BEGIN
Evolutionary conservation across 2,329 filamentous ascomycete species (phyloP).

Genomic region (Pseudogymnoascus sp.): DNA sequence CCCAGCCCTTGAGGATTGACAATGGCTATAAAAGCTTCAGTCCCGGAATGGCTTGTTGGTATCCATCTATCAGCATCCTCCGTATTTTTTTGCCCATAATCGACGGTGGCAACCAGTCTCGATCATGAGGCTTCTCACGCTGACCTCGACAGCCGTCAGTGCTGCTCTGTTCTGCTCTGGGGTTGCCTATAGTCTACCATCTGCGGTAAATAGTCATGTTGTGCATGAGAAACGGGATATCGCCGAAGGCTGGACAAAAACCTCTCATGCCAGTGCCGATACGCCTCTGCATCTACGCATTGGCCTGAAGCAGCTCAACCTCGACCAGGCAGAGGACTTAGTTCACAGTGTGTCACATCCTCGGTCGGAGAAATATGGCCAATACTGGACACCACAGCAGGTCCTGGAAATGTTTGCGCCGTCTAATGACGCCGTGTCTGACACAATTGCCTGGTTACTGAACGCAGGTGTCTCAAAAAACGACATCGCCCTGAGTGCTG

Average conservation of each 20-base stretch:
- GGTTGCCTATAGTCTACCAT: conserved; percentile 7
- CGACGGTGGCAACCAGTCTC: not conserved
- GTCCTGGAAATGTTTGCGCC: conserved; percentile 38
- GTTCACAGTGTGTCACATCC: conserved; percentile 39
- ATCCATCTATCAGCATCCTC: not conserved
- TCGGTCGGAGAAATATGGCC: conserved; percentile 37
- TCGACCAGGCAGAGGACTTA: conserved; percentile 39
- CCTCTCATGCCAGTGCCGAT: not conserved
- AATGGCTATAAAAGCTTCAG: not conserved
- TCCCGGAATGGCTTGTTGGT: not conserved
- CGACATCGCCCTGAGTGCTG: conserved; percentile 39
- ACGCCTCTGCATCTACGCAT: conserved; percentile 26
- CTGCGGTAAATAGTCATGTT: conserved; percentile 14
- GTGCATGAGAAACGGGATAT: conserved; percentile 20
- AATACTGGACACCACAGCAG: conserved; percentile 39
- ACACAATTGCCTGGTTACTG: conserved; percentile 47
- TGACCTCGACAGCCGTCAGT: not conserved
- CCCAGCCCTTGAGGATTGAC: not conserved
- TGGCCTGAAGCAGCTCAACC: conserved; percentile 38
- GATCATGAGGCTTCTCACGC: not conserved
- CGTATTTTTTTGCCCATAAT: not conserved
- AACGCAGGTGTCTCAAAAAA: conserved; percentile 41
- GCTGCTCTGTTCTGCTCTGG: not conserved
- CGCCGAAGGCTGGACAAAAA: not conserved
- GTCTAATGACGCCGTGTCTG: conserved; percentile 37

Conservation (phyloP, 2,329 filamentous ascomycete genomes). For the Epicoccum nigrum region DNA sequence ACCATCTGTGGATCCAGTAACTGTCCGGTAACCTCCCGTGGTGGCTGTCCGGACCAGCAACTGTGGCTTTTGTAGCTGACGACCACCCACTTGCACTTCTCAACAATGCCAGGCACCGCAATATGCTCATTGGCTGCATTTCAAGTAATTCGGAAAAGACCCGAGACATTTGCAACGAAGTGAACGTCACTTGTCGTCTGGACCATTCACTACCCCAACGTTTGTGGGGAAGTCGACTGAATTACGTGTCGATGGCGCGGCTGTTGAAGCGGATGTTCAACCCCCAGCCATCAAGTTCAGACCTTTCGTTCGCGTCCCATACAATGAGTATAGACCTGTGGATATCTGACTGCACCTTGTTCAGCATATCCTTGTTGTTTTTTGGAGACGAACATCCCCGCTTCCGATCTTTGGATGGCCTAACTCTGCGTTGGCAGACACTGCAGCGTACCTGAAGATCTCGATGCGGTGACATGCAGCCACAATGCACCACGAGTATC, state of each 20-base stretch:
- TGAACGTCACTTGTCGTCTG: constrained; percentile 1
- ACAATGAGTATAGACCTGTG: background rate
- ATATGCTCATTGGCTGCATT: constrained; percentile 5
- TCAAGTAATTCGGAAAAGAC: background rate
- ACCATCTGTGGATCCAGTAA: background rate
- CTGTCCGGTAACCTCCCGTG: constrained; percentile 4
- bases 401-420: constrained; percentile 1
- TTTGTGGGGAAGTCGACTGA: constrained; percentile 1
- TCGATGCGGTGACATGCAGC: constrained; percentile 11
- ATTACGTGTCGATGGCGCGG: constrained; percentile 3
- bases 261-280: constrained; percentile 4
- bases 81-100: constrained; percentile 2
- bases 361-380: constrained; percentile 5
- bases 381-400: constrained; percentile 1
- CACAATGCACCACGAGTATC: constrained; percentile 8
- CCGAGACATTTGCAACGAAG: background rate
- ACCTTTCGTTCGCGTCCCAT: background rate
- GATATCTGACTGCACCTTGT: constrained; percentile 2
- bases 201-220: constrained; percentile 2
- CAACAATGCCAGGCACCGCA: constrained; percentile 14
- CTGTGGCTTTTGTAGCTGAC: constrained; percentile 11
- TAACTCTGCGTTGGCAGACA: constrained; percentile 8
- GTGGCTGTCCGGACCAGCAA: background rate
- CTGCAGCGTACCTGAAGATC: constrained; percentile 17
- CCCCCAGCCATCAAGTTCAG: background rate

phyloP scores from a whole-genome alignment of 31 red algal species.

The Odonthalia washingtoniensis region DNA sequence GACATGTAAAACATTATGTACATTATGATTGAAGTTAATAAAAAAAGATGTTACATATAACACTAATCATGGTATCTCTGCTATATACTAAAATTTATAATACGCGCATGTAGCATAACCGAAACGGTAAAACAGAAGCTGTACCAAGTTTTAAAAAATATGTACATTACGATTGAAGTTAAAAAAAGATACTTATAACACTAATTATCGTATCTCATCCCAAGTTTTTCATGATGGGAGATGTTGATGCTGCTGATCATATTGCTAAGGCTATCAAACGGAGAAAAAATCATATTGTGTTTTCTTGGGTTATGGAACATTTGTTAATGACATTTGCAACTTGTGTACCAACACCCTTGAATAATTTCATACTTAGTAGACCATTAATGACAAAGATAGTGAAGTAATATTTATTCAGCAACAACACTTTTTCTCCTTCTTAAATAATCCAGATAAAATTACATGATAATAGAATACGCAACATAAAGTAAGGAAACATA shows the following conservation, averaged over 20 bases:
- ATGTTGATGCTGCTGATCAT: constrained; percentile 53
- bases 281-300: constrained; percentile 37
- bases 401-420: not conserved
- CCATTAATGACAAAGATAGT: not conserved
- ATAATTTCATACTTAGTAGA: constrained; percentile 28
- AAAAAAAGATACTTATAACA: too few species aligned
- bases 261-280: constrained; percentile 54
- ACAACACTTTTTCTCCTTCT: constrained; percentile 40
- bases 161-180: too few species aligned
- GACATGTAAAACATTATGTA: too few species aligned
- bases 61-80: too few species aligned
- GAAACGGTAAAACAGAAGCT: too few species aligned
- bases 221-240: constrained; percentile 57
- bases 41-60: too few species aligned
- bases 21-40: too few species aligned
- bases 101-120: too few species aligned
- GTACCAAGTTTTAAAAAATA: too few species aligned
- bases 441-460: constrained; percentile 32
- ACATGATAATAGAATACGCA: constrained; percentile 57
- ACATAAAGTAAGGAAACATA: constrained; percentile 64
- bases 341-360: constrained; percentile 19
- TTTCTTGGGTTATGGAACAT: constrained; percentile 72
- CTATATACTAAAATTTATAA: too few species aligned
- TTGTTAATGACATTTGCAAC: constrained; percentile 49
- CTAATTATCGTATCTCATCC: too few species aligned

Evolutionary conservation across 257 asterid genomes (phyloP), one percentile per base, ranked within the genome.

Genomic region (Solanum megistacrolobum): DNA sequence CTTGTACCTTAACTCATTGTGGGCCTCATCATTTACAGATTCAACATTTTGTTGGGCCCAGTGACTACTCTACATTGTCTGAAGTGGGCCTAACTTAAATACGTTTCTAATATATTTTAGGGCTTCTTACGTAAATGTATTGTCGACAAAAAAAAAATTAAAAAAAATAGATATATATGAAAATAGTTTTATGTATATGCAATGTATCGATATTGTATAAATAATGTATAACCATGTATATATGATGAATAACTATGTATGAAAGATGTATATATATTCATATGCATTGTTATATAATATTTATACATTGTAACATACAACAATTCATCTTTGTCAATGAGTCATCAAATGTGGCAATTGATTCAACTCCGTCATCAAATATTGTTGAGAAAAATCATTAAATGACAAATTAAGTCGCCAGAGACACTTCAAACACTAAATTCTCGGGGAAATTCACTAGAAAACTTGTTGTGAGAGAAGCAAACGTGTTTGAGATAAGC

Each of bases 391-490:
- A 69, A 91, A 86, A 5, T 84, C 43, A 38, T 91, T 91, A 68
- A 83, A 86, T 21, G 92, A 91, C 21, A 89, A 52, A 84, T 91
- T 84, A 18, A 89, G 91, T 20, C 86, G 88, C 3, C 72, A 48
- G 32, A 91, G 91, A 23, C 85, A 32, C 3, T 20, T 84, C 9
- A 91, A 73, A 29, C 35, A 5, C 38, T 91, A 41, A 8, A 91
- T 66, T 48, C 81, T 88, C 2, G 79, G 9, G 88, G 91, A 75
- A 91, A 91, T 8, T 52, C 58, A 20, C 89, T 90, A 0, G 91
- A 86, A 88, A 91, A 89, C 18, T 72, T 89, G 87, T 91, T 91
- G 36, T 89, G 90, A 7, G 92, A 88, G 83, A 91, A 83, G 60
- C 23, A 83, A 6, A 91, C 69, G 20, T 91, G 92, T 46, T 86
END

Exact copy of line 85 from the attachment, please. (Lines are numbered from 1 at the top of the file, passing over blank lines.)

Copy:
- A 69, A 91, A 86, A 5, T 84, C 43, A 38, T 91, T 91, A 68